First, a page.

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Fact check: Will the EU really force us to eat bugs without our knowledge?

origin 1The EU has approved two different types of insects for human consumption. ©Canva

Would you trade meat for insects?

House crickets and larvae may soon be arriving at your local supermarket.

In January the European Union approved the sale of these insects for human consumption in powdered and other dried forms.

That’s good news for the planet, as protein-rich insects require much less land and waterfall what meat to produce.

‘The consumption of insects… makes a positive contribution to the environment, health and livelihoods,’ reads a statement from the European Commission.

Here’s everything you need to know to get started cooking with creatures.

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Does eating insects help the environment?

This may be new to many Europeans, but eating insects is actually very common: nearly 2 billion people consume insects on a regular basis.

Insect farming is a lower carbon alternative to meat production; cricket farming, for example, uses 75% less CO2 than chicken farms.

It will also help conserve resources. Research by the Food and Agriculture Organization of the United Nations (FAO) shows that crickets require six times less feed than livestock to create the same amount of protein.

origin 1Livestock farming produces huge amounts of greenhouse gases.canva

Will food containing insects be clearly labelled?

Despite the environmental benefits, not everyone is happy with the EU’s new approval of insects.

In France, the right-wing politician Laurent Duplomb he criticized the EU decision saying, “We can’t let the French eat bugs without their knowledge.”

This concern stems from the misconception that the EU will not require insects to be clearly labeled when mixed with other ingredients such as flour.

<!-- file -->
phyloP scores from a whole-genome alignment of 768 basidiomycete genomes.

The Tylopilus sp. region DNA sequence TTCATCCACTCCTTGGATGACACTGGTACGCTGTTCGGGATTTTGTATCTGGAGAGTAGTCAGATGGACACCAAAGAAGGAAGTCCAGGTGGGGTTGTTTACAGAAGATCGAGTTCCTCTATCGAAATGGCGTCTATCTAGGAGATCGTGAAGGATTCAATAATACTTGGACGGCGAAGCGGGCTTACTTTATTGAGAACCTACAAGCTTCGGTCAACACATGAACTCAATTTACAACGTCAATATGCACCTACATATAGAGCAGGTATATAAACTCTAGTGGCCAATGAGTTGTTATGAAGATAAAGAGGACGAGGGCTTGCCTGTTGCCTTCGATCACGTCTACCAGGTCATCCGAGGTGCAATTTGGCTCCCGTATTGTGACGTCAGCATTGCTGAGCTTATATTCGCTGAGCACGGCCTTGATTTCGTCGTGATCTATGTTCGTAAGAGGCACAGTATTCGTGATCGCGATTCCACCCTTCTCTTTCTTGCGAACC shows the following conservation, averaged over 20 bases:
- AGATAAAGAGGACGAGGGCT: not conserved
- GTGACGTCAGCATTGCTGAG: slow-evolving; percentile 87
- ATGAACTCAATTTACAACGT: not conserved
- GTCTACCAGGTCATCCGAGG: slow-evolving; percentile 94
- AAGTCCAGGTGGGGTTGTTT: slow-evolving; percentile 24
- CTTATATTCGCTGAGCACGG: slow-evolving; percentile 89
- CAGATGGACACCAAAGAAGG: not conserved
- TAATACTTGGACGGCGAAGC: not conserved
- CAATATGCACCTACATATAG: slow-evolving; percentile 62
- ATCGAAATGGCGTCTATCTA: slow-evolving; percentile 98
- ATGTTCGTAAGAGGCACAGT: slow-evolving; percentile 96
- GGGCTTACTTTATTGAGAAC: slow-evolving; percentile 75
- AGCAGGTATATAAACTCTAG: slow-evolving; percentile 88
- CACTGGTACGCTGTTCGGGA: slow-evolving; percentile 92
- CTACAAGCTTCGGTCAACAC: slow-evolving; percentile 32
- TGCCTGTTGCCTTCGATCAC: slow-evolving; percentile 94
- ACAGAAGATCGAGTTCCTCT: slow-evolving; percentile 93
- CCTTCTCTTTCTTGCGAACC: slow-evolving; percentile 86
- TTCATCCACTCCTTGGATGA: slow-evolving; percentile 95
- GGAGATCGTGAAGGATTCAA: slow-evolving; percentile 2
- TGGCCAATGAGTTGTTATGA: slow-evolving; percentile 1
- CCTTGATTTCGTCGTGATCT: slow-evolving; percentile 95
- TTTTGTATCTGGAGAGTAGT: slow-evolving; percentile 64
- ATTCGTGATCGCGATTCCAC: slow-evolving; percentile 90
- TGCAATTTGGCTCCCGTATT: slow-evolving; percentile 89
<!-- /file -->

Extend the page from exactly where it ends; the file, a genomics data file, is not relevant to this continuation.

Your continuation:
This is not the case. THE fine print requires cricket powder to be clearly labeled.

The packaging must also state that “the ingredient may cause allergic reactions in consumers with known allergies to shellfish, molluscs and house dust mites.”

This statement “should appear near the ingredients list” — so you’ll be able to tell if bug powder has been added to your favorite cookies or cereal.

A spokesperson for the European Commission confirmed this via email to RockedBuzz via Euronews, saying: “Mandatory food information must be available for both pre-packed and non-pre-packed foods. Allergen labeling is mandatory and must be provided to consumers where the foods are offered for sale pre-packaged or unpacked.”

The approval is not revolutionary – the EU already approved two more insects for human consumption a few years ago.

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Which European countries are most willing to eat insects?

But the thought of eating creepy crawlies isn’t everyone’s cup of tea and many in Europe would need a lot of convincing to add them to their diet.

According to a 2020 report from the European Consumer Organizationonly 10% of Europeans are willing to trade meat for insects.

But in another poll conducted by YouGov in 2021, France appears to be the most receptive country to the idea.

25% of people surveyed said they were willing to eat food that contains insect dust.

Germany and Denmark also narrowly match, with 24 and 22 percent respectively.

Italy and Poland were the most against the idea, with just 17 and 18 percent of respondents saying they would be willing to try eating insects on a regular basis.

But with our planet’s growing population and pollution from the meat and dairy industries, more and more scientists believe that insects could hold the key to curbing climate change.

Second the UNthe meat and dairy industry accounts for 14.5% of global greenhouse gas emissions.

Eight other applications for other edible insects are still awaiting approval from the European Commission.